Flg22-induced callose deposition is regulated by ROS [50], [51], miRNA signals generated by RNA interference regulatory protein Argonautel [66] and glucosinolate-derived metabolites [7]. Furthermore, SA is also involved in microbe-triggered callose deposition [7], [67], suggesting that there are multiple signaling pathways in flg22-induced callose formation. COR pretreatment inhibited flg22-induced callose deposition in both wild type and sid2 (Fig. 6B). These results suggest that COR may function downstream of SID2 or in an SA-independent pathway to suppress flg22 induced callose response. An observation similar to ours was made in Arabisopsis roots. PAMP-induced callose deposition, which does not require SA signaling, was suppressed by COR [68]. There are also recent reports that COR suppresses an SA-independent pathway and contributes to callose deposition by reducing the accumulation of an indole glucosinolate upstream of the activity of the penetration 2 (PEN2) myrosinase [69].

What is the role of flg22-triggered oxidative burst in late flg22 responses?

Although both Respiratory Burst Homolog proteins D and F (RbohD and RbohF) may regulate plant defense responses [70], RbohD alone was sufficient for the PAMP-triggered oxidative burst [51]. However the precise role of the flg22-triggered oxidative burst in FLS2 downstream events is unclear. Recently, Luna and associates (2011) proposed that flg22-induced callose deposition is controlled by RbohD-dependent H2O2 and that glucosinolate metabolites act downstream of RbohD-generated H2O2 in the regulation of flg22-induced callose deposition. The rbohD mutant is blocked in the flg22-induced callose response and flg22-induced H2O2 was also dramatically reduced in this mutant [71]. Because both the flg22-triggered oxidative burst and callose deposition are controlled by RbohD-dependent ROS [51], [71], it is probable that there is a relationship between the burst and callose response. To test whether alteration in the flg22-triggered oxidative burst is correlated with the abundance of flg22-induced callose, we measured flg22-induced callose deposition in SA-or COR-pretreated Arabidopsis cotyledons and assessed the correlation between ROS level and callose abundance. NPR1 regulates SA-induced priming for enhancing flg22-induced ROS, which correlated with enhancement of the flg22-induced callose response. Activated JA signaling by COR suppressed the flg22-triggered oxidative burst through COI1, which correlated with suppression of flg22-induced callose deposition. Based on these findings, we suggest that there is a relationship between the flg22-mediated oxidative burst and flg22-induced callose deposition. Interestingly, sid2 plants had a lower flg22-triggered oxidative burst than the wild type, although callose accumulation was unaltered, suggesting that NPR1 acts downstream of SID2 in the regulation of SA-mediated priming for enhanced flg22 responses. Although the molecular basis is currently unknown, an interaction between SA or JA signaling and the flg22-triggered oxidative burst seems to be required in regulation of callose deposition, a late flg22 effect. Further studies will be required to elucidate how the SA- or COR-mediated signaling acts in regulation of the flg22-triggered oxidative burst.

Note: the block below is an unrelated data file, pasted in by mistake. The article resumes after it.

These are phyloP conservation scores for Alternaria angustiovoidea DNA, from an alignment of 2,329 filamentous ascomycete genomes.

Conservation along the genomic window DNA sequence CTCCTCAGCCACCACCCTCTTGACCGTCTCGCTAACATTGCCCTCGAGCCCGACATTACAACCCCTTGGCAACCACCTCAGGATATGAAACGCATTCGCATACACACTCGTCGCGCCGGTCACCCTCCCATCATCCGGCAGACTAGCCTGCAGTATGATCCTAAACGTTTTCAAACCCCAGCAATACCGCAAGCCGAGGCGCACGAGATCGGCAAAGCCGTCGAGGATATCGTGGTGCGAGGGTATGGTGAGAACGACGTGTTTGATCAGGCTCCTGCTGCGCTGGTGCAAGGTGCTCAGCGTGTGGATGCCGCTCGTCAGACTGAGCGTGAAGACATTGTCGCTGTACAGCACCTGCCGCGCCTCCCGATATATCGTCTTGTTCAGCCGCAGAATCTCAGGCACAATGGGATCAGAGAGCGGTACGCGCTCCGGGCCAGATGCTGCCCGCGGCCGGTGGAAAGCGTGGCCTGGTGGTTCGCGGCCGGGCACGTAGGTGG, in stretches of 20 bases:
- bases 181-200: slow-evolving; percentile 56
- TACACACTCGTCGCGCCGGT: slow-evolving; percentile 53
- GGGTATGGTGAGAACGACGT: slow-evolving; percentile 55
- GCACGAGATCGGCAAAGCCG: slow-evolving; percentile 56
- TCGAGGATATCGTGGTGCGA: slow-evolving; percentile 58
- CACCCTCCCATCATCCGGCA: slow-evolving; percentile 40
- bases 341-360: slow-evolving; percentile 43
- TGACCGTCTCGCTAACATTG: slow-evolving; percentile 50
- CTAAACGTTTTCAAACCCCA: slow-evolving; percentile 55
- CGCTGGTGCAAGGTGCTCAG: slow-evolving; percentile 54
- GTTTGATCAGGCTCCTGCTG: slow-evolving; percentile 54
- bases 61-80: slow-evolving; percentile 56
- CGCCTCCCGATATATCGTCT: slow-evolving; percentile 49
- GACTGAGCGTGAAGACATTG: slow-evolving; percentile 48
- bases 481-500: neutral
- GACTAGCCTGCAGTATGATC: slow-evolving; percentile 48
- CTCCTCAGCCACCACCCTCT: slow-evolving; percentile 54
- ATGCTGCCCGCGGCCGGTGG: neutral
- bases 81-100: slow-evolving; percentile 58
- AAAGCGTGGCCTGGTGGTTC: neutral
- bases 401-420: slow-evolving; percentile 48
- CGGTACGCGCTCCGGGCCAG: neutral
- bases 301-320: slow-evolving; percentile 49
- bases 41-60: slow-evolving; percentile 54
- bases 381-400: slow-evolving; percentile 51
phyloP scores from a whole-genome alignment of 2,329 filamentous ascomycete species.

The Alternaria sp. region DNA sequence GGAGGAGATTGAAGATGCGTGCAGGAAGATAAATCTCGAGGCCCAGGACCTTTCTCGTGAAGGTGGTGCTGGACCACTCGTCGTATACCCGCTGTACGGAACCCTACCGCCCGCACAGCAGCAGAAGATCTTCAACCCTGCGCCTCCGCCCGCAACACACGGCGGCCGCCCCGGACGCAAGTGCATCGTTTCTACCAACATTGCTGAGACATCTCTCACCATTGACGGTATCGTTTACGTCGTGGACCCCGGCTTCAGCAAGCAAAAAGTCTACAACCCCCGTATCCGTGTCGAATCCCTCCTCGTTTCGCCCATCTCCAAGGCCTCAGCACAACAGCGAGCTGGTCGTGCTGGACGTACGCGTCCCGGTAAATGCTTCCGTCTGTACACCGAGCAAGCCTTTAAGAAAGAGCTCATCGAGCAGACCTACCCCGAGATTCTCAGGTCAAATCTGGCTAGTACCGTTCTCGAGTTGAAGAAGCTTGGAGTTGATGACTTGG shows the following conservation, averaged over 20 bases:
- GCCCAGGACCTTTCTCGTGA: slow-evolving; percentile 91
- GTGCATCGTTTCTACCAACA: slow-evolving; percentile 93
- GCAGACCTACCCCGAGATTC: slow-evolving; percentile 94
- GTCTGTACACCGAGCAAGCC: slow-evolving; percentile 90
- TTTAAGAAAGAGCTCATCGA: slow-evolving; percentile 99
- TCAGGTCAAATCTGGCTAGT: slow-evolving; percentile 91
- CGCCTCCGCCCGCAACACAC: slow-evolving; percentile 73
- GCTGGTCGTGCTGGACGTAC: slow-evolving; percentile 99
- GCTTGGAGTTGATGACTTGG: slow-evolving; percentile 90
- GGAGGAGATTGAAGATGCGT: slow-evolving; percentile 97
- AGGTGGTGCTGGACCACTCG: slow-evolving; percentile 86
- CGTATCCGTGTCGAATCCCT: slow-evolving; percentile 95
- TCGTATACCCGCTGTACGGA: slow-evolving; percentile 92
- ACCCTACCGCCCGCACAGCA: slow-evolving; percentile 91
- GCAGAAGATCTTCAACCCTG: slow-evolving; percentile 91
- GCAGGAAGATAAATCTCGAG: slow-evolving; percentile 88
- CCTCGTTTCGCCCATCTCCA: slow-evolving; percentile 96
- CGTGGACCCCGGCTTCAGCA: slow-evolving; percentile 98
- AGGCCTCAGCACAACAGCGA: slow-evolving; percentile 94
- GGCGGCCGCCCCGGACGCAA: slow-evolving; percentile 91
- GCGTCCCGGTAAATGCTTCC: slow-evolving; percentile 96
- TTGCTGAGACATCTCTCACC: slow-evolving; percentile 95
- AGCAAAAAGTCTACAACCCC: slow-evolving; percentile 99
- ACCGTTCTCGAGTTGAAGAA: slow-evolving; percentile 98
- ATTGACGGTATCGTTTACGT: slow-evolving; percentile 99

Materials and Methods

Plant growth conditions and chemical treatment